This dissertation is concerned with the role material culture played in transformation and/or retention of Maya authority, just prior to and after Spanish contact (A.D. 1100-1800s). The primary research data used to discuss this transition was derived from the author's analysis of precolumbian and colonial artifacts from the Ciudadela Structure (YUC 2) in Tihoo, Mérida, and Yucatán—an assemblage originally collected by John Goggin in 1956 and 1957 and currently housed at the University of Florida–Florida Museum of Natural History. As one of the last standing structures in the Maya site of Tíhoo, now buried beneath the Spanish capital city Mérida, the Ciudadela collection represents a rare glimpse into a significant, yet understudied, Type 1 archaeological site.
Included in this project area general examination of Maya studies in the Northwestern Yucatán Corridor and the results of my preliminary classification and discussion of materials represented in the YUC 2 assemblage. It is important to note that as a part of this project, I created the first comprehensive catalogs for the YUC 2 Ciudadela collection, entitled FMNH YUC 2: Catalog of Artifacts, FMNH YUC 2: Ceramic Stylistic Catalog and FMNH YUC 2: Non-Ceramic Catalog.
Results of the archaeological component of this study illustrated that there was little change in production of indigenous pottery after the fall of Mayapan (ca. A.D. 1441–1461), as inhabitants of precolumbian Tíhoo continued to use preexisting wares from their former capital, particularly those within the Mayapan Red Ware and Mayapan Unslipped Ware classifications, well into the Colonial period. In the Post-Colonial period, a significant change in wares occurred as native inhabitants incorporated foreign ceramic types into their society. Ceramics from Spain, Italy, and England, and porcelains from China and Japan, combined with colonial Mexican Majolica and preexisting Mayapan wares, illustrate the interaction of native inhabitants with European immigrants and their import goods. Although the YUC 2 collection supported the transformation of material culture after Spanish contact, the Maya, through religious practices, militaristic resistance, and oral/written traditions, were able to retain significant aspects of their precolumbian power into the colonial era and beyond.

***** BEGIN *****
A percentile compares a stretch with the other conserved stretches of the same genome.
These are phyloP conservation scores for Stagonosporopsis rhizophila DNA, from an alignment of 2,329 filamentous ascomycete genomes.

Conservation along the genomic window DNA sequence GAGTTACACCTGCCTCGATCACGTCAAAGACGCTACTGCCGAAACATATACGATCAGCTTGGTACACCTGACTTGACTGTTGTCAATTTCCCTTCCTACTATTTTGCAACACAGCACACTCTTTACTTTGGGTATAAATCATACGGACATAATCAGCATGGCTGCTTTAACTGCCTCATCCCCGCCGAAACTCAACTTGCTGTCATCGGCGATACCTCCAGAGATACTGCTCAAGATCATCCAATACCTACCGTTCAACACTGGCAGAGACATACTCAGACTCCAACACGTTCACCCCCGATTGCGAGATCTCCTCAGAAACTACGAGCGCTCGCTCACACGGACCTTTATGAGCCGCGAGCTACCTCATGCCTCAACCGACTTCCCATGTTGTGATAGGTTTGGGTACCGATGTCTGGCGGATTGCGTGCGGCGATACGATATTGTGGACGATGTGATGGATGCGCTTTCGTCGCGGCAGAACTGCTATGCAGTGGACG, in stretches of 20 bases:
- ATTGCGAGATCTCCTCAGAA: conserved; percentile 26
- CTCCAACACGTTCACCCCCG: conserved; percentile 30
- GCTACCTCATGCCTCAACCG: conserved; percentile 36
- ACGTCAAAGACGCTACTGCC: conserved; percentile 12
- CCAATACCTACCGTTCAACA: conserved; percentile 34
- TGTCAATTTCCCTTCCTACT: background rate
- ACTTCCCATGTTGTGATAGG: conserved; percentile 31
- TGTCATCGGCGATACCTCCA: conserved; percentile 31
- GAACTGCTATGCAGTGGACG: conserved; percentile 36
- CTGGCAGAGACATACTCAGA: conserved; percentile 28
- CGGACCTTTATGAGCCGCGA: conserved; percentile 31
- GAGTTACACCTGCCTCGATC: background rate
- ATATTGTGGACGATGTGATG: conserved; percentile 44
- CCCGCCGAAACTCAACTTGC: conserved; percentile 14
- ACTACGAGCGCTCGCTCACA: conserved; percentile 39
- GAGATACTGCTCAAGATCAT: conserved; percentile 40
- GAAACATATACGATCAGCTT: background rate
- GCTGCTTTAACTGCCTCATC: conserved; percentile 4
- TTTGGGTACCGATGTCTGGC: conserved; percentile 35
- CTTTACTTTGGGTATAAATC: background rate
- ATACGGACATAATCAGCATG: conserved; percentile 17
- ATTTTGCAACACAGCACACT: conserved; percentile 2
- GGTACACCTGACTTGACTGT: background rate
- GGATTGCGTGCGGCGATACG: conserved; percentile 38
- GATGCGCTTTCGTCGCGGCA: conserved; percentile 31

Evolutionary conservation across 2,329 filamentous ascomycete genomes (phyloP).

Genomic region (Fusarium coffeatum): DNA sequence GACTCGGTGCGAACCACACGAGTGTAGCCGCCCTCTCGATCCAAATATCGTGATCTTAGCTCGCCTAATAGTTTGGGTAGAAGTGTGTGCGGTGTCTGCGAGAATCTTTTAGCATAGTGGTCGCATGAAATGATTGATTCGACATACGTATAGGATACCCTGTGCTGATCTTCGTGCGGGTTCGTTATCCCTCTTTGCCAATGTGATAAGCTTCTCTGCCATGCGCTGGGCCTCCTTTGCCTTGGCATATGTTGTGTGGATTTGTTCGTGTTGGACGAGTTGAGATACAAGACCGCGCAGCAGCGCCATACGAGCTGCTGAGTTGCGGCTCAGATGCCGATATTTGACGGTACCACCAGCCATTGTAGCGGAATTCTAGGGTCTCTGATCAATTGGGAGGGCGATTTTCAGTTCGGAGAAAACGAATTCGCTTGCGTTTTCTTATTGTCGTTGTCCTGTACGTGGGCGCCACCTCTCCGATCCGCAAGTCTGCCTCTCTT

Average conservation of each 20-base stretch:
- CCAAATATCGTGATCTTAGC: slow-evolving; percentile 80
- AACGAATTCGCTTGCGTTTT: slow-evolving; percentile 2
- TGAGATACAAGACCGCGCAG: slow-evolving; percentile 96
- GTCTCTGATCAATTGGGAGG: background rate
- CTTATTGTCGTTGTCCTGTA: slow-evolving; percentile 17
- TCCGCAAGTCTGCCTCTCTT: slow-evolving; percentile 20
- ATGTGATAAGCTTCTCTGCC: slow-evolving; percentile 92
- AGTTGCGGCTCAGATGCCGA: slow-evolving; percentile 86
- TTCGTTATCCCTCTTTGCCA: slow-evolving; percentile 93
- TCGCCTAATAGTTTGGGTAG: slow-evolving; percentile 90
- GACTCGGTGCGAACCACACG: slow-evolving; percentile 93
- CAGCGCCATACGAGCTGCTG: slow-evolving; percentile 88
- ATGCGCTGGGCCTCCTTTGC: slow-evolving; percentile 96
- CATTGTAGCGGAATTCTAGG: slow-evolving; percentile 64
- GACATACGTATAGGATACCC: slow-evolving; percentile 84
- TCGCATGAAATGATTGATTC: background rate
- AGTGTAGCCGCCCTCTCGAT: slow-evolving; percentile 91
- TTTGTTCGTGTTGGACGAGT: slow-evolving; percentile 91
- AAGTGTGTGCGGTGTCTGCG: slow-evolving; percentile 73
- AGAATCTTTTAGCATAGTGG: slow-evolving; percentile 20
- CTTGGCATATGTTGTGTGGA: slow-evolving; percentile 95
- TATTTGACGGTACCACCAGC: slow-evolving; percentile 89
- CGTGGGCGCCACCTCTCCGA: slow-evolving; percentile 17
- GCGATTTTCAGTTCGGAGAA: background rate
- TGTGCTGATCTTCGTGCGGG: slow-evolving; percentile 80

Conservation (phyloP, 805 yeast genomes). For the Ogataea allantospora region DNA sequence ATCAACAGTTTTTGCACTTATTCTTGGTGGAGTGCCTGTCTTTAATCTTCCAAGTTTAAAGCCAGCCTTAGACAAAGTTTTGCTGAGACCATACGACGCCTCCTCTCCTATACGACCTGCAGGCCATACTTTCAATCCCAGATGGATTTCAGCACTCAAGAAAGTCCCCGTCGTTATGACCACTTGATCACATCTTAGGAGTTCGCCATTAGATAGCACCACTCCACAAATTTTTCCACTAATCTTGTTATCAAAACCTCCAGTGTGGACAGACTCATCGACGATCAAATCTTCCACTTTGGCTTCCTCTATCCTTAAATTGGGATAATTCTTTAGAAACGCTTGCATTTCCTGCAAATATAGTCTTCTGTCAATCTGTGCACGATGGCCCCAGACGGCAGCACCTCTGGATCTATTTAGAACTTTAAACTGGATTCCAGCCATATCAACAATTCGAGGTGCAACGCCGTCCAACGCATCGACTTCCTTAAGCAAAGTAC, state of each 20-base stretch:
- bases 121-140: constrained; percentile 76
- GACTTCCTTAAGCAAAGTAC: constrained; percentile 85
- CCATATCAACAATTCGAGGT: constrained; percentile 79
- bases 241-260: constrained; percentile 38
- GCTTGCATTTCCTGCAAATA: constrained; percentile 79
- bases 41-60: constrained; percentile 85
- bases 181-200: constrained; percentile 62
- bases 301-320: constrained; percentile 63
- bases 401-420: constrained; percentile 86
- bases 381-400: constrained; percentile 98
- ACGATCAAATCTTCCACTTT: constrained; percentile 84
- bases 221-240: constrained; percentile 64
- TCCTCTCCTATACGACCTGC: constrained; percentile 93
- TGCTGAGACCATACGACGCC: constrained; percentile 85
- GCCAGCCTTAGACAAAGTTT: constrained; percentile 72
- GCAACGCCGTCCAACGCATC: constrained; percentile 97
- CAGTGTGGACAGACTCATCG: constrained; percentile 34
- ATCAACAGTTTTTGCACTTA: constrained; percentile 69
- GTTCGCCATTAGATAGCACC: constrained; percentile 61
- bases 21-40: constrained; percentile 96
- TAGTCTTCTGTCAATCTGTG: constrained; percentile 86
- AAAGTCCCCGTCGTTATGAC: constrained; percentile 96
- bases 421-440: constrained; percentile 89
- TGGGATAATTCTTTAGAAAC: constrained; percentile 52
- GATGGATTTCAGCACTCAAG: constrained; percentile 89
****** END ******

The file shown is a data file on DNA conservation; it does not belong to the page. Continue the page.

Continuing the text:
|Advisor:||Norman, Sandra L.|
|School:||Florida Atlantic University|
|School Location:||United States -- Florida|
|Source:||DAI-A 71/08, Dissertation Abstracts International|
|Subjects:||Archaeology, Latin American history|
|Keywords:||Contact archaeology, Cultural transition, Merida, Mexico, Tihoo, Yucatan|
Copyright in each Dissertation and Thesis is retained by the author. All Rights Reserved
The supplemental file or files you are about to download were provided to ProQuest by the author as part of a
dissertation or thesis. The supplemental files are provided "AS IS" without warranty. ProQuest is not responsible for the
content, format or impact on the supplemental file(s) on our system. in some cases, the file type may be unknown or
may be a .exe file. We recommend caution as you open such files.
Copyright of the original materials contained in the supplemental file is retained by the author and your access to the
supplemental files is subject to the ProQuest Terms and Conditions of use.
Depending on the size of the file(s) you are downloading, the system may take some time to download them. Please be